I think Ray Jones of Batesville, Indiana has incorrectly identified this picture in his letter published in the Nov.-Dec. 1978 issue. Russell put the engine number on a round casting on the front of the smoke box. If you look at the number closely on the front of the engine in the photo you'll see it is not 13360. I am certainly open to comments on my identification.' (Now just friendly, constructive criticism fellows, we don't want any battles.)
The next communication is from M.B. (MILT) LANG, 1743 Oconto, Wabeno, Wisconsin 54566: 'I was surprised when I read Walt Thayer's letter in the January-February issue of the I.M.A. describing the unclassified photos in the November-December 1978 issue, when he stated quote 'Looks very much like a Steam Skidder or Log Hauler mounted on rubber tires.'
It certainly is a different type of log hauler than was used in this part of the United States, or the Eastern part either.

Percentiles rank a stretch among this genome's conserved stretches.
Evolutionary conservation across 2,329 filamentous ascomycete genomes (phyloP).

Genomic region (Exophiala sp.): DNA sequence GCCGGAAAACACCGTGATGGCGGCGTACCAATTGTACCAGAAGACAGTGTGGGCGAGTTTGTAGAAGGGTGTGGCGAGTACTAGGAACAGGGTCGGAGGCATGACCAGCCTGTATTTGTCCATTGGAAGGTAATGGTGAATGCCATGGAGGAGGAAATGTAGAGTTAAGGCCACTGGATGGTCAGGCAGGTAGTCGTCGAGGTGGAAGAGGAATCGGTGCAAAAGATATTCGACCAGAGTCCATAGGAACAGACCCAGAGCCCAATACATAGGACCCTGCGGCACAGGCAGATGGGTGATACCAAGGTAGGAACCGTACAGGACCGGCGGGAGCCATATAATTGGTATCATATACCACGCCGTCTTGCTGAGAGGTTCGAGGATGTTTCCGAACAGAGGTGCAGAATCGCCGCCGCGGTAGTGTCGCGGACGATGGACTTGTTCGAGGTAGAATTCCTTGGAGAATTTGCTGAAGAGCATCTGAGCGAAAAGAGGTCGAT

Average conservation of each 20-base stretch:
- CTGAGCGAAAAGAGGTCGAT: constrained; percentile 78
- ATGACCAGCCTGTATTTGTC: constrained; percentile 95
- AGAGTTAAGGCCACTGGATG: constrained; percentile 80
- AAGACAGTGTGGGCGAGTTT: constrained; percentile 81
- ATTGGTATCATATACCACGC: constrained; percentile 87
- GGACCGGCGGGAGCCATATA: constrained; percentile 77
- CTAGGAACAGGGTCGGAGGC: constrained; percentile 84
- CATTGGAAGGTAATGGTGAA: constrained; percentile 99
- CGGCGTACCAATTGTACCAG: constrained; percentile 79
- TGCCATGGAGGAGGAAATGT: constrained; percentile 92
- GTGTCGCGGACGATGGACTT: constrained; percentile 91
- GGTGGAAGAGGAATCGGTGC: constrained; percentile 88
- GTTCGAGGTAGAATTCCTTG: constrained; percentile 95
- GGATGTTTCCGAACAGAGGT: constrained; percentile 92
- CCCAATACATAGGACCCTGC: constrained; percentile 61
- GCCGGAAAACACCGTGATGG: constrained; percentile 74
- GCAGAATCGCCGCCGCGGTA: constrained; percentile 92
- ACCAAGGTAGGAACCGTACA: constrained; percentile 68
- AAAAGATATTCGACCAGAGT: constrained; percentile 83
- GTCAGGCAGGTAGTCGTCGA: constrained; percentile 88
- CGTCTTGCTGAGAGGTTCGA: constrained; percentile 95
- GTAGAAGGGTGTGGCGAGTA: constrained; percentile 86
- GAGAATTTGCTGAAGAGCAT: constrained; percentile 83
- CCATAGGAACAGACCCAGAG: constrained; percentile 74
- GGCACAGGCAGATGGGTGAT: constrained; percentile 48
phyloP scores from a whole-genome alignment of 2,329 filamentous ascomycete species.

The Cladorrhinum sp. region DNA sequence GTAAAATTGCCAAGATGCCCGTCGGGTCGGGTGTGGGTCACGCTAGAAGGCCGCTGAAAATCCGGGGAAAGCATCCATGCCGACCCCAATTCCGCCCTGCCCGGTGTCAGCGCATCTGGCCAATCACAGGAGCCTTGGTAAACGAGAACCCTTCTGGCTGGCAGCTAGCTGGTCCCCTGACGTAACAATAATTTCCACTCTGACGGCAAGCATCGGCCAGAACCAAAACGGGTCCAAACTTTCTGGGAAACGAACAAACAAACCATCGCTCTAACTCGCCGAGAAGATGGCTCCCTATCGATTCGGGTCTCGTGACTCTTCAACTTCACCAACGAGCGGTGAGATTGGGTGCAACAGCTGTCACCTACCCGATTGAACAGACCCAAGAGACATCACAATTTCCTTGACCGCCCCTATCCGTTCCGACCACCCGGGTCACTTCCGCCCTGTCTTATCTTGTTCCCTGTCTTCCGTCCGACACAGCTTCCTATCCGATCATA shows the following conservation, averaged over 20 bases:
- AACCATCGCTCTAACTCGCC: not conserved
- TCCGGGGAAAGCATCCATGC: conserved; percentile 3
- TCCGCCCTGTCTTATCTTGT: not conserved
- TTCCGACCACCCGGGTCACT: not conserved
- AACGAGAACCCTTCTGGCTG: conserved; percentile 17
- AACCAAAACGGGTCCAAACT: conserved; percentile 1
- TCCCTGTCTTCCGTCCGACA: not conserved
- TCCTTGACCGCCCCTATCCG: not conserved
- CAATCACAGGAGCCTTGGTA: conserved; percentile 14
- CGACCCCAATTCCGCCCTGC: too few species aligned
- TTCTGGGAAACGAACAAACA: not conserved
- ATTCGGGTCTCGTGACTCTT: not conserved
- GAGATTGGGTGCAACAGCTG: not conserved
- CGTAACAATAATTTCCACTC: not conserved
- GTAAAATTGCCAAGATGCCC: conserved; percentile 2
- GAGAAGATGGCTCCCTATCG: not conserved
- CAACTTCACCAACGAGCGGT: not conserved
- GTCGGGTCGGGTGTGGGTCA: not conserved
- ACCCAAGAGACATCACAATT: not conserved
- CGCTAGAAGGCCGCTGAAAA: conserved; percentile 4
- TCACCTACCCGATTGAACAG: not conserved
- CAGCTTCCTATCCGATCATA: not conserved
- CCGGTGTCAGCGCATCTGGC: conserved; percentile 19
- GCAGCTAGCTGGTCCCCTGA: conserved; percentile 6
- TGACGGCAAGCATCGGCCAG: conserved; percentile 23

If you wish you may print the enclosed photograph taken from the 13th Annual Logging Exposition program held here in Wabeno.
Incidentally, I am a retired 82 year old, living my life's desire, but never was, to be a mechanic, by having a complete machine shop in my basement and by building a ? scale Case engine last year and working on a ? scale Belle City thresher from scratch. I have several small steam engines I designed and built.
A letter from G. E. SHELMAN, Union Star, Kentucky 40171: 'Please accept my thanks for publishing my pictures and life history in the September-October issue of Iron-Men Album (1978). It is a great honor to have it published -- I have gotten letters from foreign places.
My pet deer, Maybelle is still with me. She was 6 years old last May and as gentle as a kitten.
Again I certainly do appreciate you folks taking the time to bestow the honor of printing my story. The specific issue was delivered in our territory a few days before the Rushville, Indiana reunion, which I attend each year and so many folks complimented me on the set up and good work.